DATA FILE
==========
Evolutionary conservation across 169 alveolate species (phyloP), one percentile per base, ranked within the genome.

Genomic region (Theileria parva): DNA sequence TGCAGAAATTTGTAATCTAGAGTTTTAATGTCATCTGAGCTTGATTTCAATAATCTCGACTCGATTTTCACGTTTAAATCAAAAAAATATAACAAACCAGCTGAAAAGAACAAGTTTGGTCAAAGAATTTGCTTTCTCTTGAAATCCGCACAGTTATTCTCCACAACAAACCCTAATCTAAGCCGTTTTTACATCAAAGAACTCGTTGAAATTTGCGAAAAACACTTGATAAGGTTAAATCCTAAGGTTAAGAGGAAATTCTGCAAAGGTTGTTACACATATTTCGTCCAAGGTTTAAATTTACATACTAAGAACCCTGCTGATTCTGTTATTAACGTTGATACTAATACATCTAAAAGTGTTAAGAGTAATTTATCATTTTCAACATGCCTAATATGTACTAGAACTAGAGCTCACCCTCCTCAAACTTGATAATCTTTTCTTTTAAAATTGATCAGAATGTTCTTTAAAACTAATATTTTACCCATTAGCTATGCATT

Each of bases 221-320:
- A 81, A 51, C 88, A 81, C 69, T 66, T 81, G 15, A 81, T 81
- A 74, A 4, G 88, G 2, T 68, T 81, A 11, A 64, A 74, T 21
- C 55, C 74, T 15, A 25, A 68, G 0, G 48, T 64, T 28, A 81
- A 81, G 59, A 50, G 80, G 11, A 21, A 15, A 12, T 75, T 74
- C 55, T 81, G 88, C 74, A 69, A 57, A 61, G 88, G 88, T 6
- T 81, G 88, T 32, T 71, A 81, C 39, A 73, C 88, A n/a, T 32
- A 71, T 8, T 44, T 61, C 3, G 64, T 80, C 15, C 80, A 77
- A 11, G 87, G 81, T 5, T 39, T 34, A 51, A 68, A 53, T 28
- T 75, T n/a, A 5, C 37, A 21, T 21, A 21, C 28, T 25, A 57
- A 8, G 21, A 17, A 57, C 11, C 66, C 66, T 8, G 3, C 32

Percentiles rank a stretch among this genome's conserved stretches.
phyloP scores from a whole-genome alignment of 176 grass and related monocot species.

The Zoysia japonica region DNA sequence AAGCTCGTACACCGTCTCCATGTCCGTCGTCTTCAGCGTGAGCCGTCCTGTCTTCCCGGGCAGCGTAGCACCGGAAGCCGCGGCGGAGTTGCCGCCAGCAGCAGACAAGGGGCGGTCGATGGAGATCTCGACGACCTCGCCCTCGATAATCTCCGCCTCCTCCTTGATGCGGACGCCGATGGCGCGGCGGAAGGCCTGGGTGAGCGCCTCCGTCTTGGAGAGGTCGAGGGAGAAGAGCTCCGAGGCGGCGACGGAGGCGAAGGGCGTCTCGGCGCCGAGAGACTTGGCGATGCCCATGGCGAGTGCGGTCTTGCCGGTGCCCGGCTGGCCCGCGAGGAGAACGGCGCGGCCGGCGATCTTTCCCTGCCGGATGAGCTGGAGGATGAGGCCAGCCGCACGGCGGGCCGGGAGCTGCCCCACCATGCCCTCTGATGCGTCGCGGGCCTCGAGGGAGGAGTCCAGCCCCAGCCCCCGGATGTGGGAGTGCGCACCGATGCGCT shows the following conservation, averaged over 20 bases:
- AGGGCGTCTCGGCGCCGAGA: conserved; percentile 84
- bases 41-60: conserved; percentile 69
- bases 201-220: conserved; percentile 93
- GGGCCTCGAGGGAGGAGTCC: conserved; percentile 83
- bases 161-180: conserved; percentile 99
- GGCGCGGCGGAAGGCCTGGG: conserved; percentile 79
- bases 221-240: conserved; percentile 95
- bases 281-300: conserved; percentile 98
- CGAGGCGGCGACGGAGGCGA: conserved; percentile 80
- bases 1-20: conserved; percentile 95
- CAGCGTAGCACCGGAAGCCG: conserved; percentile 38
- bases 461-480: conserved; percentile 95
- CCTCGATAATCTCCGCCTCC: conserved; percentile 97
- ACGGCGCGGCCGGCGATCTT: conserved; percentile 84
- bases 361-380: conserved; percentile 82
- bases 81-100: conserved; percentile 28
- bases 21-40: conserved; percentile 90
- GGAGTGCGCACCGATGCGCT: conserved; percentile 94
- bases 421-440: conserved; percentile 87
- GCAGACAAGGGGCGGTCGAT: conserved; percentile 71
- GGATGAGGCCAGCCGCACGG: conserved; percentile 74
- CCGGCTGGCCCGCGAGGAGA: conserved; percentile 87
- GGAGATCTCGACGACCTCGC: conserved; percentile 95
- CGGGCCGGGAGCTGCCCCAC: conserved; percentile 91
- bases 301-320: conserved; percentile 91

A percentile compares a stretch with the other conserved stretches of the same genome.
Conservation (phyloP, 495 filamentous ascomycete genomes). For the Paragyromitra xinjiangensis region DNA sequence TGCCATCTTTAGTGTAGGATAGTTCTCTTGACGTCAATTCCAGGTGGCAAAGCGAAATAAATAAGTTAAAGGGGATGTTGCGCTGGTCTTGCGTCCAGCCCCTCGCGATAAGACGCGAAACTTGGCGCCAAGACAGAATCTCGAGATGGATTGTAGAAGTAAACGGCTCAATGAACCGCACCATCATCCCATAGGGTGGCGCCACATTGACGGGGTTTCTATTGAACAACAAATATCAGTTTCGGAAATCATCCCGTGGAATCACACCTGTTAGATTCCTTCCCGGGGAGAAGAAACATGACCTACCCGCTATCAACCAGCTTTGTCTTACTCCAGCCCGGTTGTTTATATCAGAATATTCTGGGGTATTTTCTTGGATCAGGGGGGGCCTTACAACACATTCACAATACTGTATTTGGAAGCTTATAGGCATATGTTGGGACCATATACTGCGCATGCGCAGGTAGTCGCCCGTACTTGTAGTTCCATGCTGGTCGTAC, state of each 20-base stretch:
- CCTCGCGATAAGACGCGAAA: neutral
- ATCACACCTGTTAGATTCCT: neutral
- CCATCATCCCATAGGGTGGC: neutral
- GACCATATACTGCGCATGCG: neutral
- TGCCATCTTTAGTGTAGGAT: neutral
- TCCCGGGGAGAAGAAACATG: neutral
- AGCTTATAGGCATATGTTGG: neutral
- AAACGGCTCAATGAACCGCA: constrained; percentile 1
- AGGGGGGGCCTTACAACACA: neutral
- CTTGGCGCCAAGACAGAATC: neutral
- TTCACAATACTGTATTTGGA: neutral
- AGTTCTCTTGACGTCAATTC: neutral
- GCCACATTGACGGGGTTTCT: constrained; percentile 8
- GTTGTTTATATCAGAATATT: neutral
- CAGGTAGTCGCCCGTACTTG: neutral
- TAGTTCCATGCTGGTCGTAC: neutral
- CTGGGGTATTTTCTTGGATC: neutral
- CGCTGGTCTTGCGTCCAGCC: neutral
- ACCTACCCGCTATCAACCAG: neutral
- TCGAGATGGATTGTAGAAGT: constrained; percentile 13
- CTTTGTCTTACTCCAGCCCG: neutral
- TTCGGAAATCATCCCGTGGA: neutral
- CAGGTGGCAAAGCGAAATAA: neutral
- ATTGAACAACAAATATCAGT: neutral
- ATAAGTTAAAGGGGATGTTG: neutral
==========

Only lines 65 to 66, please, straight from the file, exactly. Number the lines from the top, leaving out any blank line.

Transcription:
- TTCGGAAATCATCCCGTGGA: neutral
- CAGGTGGCAAAGCGAAATAA: neutral